First Night totally screwed humanity. For some reason the dead came back to life that night and brought terror with it. I do hope that later on in the series we find out what the hell went wrong, and why there was suddenly undead everywhere. Benny has always thought his brother, Tom, was a coward. He doesn't understand why everyone admires Tom for his job as a zombie hunter. Benny is forced to apprentice with his brother since none of the other job prospects worked out. He's expecting to go out guns blazing to kill zoms. To Benny, zoms are evil and deserve to be killed by any means necessary. After his first trip out into the Ruin his opinion changes slightly.

Although Benny is only 15, this is a story of growing up. He also learns that sometimes people can be worse than the zoms. He learns about honor, respect, survival, and hope.

The characters were amazing. At times Benny seems kind of bratty, but that's because he doesn't understand the way things really are. He's thrown into obstacles and has to think fast to keep himself and those he cares about safe. Tom is an ideal role model for everyone. he's humble and tries to do the right thing, even when the world has gone to shit. Nix is fierce. She doesn't lose hope that things can be better. She also doesn't let fear hold her back. The Lost Girl may be one of my favorite characters. She's quite possibly insane, but has so much depth in her character and actions. I really hope we can learn more about her and her time in the Ruin.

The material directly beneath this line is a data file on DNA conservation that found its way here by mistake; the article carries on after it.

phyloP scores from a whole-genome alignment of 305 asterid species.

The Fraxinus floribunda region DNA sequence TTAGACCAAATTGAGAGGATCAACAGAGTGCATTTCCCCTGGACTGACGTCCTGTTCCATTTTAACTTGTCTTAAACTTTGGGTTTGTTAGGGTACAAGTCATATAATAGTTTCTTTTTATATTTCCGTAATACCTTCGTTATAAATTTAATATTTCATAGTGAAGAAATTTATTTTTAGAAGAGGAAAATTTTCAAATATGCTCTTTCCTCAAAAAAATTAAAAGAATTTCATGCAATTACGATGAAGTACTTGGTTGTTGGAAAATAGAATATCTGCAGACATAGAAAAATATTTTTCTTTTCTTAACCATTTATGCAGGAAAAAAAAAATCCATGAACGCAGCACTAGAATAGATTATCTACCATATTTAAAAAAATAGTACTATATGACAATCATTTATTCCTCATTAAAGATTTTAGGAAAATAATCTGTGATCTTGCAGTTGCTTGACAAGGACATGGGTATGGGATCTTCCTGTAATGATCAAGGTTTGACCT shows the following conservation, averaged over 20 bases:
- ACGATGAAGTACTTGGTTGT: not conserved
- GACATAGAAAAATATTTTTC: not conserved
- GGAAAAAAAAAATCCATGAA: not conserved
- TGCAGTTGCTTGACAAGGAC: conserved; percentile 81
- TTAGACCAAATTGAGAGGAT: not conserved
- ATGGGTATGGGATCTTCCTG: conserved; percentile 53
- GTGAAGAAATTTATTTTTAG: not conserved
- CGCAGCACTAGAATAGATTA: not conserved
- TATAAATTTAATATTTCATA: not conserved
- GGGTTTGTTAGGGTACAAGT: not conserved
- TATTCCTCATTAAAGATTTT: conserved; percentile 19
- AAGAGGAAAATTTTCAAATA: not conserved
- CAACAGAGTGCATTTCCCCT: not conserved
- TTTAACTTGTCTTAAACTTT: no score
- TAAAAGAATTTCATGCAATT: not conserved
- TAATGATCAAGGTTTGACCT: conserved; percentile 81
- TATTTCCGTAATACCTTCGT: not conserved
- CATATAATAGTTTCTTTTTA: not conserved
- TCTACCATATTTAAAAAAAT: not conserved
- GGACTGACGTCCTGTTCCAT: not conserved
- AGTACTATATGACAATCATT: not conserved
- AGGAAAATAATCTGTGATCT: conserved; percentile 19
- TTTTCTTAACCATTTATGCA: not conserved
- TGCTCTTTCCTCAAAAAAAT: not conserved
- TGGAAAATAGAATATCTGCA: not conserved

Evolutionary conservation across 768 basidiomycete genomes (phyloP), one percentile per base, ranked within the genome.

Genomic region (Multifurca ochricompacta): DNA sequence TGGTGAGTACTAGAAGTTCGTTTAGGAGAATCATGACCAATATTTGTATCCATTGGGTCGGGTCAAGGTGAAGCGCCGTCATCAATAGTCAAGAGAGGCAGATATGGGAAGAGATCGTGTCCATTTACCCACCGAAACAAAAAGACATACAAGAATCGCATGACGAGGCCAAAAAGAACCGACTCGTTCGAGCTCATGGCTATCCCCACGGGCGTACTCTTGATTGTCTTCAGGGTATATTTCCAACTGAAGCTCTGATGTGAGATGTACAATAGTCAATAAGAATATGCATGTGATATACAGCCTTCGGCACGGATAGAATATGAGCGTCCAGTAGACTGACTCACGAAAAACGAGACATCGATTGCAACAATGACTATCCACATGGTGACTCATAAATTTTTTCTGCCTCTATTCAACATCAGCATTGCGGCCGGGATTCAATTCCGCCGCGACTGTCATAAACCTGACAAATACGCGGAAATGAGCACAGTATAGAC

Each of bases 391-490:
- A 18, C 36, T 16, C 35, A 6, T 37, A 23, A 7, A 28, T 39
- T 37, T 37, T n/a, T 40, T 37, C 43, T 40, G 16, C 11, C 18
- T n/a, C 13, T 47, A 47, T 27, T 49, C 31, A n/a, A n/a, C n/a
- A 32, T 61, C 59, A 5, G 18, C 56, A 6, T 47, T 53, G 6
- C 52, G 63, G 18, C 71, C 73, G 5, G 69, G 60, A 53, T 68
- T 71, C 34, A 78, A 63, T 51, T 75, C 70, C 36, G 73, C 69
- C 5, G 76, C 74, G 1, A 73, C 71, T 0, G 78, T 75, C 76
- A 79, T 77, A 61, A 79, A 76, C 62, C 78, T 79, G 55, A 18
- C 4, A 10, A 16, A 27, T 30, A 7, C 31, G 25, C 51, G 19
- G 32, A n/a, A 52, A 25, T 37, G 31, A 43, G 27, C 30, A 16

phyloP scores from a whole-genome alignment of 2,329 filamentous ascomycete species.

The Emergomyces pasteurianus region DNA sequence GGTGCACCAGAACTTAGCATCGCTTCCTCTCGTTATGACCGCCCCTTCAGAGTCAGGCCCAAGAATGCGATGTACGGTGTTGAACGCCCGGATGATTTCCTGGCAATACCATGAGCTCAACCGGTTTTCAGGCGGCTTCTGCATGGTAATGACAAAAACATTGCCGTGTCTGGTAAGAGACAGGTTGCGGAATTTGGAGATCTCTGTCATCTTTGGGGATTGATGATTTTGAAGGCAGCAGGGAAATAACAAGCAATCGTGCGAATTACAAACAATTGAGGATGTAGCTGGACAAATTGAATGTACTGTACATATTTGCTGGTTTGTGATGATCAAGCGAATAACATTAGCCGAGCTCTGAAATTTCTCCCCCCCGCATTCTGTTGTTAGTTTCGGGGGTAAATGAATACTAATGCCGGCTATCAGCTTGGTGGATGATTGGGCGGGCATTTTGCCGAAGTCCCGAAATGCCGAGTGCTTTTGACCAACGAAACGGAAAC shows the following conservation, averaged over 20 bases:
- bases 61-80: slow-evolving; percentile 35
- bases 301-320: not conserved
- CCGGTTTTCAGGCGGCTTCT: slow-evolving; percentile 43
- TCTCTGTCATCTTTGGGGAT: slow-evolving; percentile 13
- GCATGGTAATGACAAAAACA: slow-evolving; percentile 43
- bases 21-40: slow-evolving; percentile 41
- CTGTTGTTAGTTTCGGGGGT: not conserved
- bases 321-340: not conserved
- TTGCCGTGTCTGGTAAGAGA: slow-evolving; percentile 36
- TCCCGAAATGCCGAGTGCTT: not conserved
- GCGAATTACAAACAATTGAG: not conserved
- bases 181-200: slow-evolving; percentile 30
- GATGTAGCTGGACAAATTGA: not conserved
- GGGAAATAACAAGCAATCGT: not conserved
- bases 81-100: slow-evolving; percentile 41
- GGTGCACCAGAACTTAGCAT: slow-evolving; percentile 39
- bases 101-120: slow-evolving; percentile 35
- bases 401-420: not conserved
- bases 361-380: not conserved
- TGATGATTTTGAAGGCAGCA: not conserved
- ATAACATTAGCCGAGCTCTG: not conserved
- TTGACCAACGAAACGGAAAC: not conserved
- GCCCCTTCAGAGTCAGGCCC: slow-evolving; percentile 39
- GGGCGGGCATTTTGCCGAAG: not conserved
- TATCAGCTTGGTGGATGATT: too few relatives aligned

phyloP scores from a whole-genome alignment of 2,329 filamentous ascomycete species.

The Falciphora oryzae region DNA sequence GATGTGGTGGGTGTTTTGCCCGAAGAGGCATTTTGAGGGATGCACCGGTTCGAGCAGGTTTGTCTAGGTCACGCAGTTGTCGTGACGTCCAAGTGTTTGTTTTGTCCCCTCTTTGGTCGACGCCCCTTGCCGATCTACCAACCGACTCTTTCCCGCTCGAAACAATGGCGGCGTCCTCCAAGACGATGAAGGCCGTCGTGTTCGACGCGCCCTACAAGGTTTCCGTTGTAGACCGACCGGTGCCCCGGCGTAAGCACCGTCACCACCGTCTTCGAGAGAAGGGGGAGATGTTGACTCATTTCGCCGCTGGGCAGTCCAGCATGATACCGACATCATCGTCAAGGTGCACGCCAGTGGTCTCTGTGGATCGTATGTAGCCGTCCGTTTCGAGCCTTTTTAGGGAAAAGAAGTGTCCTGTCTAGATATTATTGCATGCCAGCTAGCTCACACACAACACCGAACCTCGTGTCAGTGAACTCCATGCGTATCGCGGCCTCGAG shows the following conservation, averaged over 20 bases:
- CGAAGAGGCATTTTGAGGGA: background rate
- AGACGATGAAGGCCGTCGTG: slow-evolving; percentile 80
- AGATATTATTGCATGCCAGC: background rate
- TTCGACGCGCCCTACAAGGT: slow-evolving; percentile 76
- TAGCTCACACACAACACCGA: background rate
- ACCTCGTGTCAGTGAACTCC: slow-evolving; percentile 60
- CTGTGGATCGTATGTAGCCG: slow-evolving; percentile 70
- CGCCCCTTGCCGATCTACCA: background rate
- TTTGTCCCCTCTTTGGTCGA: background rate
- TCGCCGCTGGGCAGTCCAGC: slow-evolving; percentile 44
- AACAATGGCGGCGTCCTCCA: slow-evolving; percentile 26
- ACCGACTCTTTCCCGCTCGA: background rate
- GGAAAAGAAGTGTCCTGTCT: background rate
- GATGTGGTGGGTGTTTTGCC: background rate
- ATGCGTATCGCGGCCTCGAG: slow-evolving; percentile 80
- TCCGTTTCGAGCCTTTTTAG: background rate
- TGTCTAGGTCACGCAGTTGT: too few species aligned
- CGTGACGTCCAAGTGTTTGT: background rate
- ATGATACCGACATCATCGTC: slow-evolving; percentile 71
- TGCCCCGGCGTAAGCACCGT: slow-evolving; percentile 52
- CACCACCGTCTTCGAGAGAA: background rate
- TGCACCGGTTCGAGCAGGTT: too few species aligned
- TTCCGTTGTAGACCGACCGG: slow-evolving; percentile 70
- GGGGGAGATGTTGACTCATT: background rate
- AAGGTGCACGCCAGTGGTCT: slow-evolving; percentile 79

The action scenes are intense, but I enjoyed being inside Benny's head the most. There's a constant battle as he tries to form a new opinion about the zoms and humankind in general.

I highly recommend this book for fans of coming of age stories, and even zombie fans can appreciate this novel.

Who's the bigger monster: the zoms, or those whose hearts still beat??? ( )
  BookishThings | Mar 23, 2016 |
Showing 1-5 of 94 (next | show all)
This is no ordinary zombie novel. Maberry has given it a soul in the form of two brothers who captured my heart from the first page and refused to let go.
added by cmwilson101 | editAmazon, Maria V. Snyder
 
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Benny Imura couldn't hold a job, so he took to killing. It was the family business.
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Book description
In the zombie-infested, post-apocalyptic America where Benny Imura lives, every teenager must find a job by the time they turn fifteen or get their rations cut in half. Benny doesn't want to apprentice as a zombie hunter with his boring older brother Tom, but he has no choice. He expects a tedious job whacking zoms for cash, but what he gets is a vocation that will teach him what it means to be human.
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In a post-apocalyptic world where fences and border patrols guard the few people left from the zombies that have overtaken civilization, fifteen-year-old Benny Imura is finally convinced that he must follow in his older brother's footsteps and become a bounty hunter.… (more)

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Jonathan Maberry is a LibraryThing Author, an author who lists their personal library on LibraryThing.

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Jonathan Maberry chatted with LibraryThing members from Mar 22, 2010 to Apr 4, 2010. Read the chat.